Newman Law Group

Posts tagged "Estate Tax"

Estate planning need not be complicated

More and more people are recognizing the need to have an estate plan in place, even if they are at the beginning of their careers and adult lives in California. There are still almost 64 percent of Americans without a last will and testament. Estate planning can help ensure that a person's final wishes are carried out as he or she intends.

Including frequent flyer miles in estate planning

Estate planning can be a complex undertaking in California. In creating an estate plan, a person is determining who will inherit his or her accumulated assets after the person's death. Assets can include personal belongings, financial assets and real property, to name a few. Assets included in estate planning can also include frequent flier miles and loyalty rewards from credit cards.

Protecting assets easier with generation-skipping trust

Changes in the estate and gift tax have made transferring wealth easier than before. New but temporary higher exemptions allow individuals and couples to gift, bequeath or give to the next generation greater sums of money than ever before. In California, there is less worry about estate taxes, but the concern still exists for some, and certain strategies can help those who worry about protecting assets

Tax law changes impact estate planning and charitable giving

The Tax Cuts and Jobs Act of 2017 is sure to have some long-term impacts on American finances. Since the change is so recent, experts are still trying to dissect the implications and make predictions about financial futures. Some people claim that the raising of the estate tax threshold will lead to a reduction in charitable giving by high net worth individuals. Others say that, for estate planning purposes, some California residents may even increase their giving, even in light of the changes. 

Dynasty trusts can aid in reducing estate taxes

A person with a significant amount of wealth may wish to maximize the benefit of passing along the wealth to heirs, or they could also wish to have some control over what happens to the assets after he or she dies. Certain types of trusts, such as a dynasty trust, may be more helpful for this than the typical will. Another benefit of a trust over a will is that it aids in reducing estate taxes. For some California individuals, a dynasty trust can help them achieve their estate planning goals. 

Estate planning: not just for the wealthy

A good plan never hurt, and indeed it has helped many individuals go through a challenging situation more easily. Estate planning may sound like overkill to those who don't have millions to distribute after their deaths, but in fact, a good estate plan can make everything crystal clear and also reduce the amount of your assets that are lost to court costs and confusion. California residents have the ability to estate plan at any age, and they may find some good reasons for doing so.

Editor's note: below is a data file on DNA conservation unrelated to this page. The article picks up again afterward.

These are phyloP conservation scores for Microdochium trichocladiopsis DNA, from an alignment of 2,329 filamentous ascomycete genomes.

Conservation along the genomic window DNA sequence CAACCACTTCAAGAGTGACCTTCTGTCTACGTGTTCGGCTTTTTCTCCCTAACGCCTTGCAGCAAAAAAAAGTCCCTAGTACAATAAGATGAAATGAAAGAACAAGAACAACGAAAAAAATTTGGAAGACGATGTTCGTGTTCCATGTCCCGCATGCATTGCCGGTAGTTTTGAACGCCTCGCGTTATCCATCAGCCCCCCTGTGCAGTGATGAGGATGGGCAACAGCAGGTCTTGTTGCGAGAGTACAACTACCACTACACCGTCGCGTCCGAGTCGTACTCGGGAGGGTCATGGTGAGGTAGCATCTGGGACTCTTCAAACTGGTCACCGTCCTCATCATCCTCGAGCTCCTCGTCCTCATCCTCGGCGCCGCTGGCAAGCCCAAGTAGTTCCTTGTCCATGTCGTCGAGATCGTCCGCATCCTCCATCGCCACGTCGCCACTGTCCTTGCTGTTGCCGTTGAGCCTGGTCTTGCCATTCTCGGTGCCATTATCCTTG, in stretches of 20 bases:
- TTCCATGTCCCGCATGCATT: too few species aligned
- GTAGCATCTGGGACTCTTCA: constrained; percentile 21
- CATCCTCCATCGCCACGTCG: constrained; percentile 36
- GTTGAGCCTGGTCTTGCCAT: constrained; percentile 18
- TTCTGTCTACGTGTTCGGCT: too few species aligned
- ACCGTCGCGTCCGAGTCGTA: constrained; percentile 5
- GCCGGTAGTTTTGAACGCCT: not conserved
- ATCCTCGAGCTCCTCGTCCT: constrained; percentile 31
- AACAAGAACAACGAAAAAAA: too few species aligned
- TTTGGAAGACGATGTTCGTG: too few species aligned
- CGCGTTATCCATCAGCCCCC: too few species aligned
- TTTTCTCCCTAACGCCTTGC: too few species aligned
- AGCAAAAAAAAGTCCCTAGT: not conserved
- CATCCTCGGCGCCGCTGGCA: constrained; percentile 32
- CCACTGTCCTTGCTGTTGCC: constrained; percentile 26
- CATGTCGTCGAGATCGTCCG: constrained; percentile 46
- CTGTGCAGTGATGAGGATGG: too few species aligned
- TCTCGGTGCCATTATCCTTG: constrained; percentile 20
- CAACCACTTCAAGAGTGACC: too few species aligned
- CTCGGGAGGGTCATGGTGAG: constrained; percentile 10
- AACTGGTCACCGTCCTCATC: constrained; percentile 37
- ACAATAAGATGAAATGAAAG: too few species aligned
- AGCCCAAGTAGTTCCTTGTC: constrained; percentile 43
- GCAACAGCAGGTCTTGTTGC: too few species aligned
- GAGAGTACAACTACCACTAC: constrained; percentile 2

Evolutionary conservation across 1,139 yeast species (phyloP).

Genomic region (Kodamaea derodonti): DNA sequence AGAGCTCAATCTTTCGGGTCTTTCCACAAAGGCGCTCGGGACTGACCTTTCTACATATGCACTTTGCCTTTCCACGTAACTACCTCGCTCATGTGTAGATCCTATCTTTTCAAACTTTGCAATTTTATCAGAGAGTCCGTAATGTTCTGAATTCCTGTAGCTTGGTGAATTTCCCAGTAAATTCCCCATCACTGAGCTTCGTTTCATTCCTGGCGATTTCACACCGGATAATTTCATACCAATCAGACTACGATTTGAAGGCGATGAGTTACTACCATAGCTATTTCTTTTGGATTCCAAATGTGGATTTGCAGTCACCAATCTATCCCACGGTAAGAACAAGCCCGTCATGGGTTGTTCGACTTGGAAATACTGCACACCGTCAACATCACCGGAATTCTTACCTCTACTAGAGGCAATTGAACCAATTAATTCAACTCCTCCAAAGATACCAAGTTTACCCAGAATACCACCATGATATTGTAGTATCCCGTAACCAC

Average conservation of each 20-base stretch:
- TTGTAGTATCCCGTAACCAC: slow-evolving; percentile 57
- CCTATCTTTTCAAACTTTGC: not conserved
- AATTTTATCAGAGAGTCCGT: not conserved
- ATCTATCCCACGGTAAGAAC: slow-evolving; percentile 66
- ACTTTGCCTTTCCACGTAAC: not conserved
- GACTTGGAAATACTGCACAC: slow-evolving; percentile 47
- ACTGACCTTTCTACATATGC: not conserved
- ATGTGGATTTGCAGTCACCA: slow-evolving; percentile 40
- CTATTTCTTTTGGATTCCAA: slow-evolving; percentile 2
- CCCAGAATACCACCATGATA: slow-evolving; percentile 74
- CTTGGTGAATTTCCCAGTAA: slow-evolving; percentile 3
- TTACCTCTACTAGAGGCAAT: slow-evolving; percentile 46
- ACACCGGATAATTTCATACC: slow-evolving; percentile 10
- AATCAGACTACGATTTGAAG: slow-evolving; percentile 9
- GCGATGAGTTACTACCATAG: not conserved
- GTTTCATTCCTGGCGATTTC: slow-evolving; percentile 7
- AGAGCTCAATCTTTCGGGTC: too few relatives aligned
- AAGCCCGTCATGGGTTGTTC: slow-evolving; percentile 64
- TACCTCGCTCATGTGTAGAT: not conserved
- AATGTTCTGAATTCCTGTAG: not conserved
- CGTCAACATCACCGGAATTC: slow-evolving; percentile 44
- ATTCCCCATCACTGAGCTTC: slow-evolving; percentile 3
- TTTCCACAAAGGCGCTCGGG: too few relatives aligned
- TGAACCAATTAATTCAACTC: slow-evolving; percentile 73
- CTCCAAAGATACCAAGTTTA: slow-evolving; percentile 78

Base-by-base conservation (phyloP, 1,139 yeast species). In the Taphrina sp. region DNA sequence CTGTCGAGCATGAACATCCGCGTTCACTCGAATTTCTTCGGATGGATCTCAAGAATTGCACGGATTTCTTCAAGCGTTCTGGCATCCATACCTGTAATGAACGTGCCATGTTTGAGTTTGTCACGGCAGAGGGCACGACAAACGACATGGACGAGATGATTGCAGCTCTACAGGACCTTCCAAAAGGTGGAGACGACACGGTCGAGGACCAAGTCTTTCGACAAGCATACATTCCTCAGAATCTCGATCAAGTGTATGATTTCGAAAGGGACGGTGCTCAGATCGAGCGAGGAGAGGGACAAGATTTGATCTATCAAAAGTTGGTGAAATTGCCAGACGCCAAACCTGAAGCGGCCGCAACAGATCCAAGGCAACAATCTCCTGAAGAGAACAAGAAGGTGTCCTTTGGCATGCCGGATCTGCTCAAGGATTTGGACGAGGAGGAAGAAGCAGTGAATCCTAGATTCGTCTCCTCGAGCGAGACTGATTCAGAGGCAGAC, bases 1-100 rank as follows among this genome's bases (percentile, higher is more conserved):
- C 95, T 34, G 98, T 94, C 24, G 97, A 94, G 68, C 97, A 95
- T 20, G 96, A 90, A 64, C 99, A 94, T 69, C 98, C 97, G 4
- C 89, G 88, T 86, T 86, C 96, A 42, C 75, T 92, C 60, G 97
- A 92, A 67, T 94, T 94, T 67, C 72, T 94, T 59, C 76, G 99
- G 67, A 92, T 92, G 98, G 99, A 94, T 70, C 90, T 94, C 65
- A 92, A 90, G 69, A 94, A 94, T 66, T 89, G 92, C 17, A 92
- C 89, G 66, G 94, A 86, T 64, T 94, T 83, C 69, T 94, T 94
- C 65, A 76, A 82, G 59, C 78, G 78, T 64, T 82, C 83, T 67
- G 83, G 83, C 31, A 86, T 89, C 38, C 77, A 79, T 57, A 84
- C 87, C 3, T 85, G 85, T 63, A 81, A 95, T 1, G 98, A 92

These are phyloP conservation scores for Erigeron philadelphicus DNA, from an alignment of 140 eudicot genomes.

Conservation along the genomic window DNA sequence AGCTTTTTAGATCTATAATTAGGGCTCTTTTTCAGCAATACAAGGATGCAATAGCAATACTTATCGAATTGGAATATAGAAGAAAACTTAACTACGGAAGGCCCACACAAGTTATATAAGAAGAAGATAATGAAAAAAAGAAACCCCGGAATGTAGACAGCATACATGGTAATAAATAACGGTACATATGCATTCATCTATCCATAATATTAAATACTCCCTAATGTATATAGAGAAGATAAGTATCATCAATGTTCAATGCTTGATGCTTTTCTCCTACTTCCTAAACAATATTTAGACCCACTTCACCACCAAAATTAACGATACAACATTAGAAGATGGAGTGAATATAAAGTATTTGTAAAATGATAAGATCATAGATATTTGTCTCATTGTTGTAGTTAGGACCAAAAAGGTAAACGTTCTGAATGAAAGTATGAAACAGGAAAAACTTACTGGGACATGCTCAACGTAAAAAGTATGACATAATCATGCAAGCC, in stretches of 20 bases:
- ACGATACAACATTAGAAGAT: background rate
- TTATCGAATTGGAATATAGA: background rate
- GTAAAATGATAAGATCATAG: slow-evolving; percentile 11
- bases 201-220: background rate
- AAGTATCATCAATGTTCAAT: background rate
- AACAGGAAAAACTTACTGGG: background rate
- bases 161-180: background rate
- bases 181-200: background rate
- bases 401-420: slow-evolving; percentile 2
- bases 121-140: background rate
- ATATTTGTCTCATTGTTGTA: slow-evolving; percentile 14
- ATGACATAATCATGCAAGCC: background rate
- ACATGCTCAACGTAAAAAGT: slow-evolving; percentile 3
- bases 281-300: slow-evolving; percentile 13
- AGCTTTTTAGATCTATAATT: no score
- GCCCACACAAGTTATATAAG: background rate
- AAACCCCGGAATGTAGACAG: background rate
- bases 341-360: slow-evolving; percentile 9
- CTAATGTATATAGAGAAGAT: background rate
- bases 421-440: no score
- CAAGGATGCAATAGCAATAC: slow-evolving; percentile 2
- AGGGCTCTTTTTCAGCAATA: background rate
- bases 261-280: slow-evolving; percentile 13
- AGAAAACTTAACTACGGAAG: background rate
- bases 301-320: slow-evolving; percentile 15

Estate tax changes may affect estate planning

Many individuals like to have a plan for anticipated major changes in life. For some, estate planning is important for the inevitable event of someone's passing. When creating a plan, many folks in California wonder about how estate taxes could affect them and whether proposed changes could alter existing plans.

Charitable giving may help in reducing estate taxes

Charitable giving can be a philanthropic and strategic move for high-asset families. While the majority of California families do not have the net worth required for estate tax, those that do will face reduction of the estate due to taxation. Effective estate planning allots for strategies for reducing estate taxes, and charitable giving is one way that families can do that.

Trusts aid in reducing estate taxes

As the old adage goes, there are only two constants in life -- death and taxes. Luckily, folks who understand this fact can look to the future and plan for both. Recent changes to the tax exempt income threshold have already helped many in California with reducing estate taxes. Strategic choices about gifting and distributing assets can help others to pay less tax.

Protecting assets means up-to-date beneficiary designations

An individual can spend one's entire life building a legacy, assuming it will ultimately be given to the family and friends that he or she loves the most. Unfortunately, assumptions and failure to maintain the details of that legacy mean that it is at risk should the person die with the wrong beneficiary designations on important life insurance documents and investments. Protecting assets includes creating a will as well as keeping important documents up to date. A recent news article shares horror stories as well as strategies for avoiding a beneficiary mix-up that people in California may find interesting.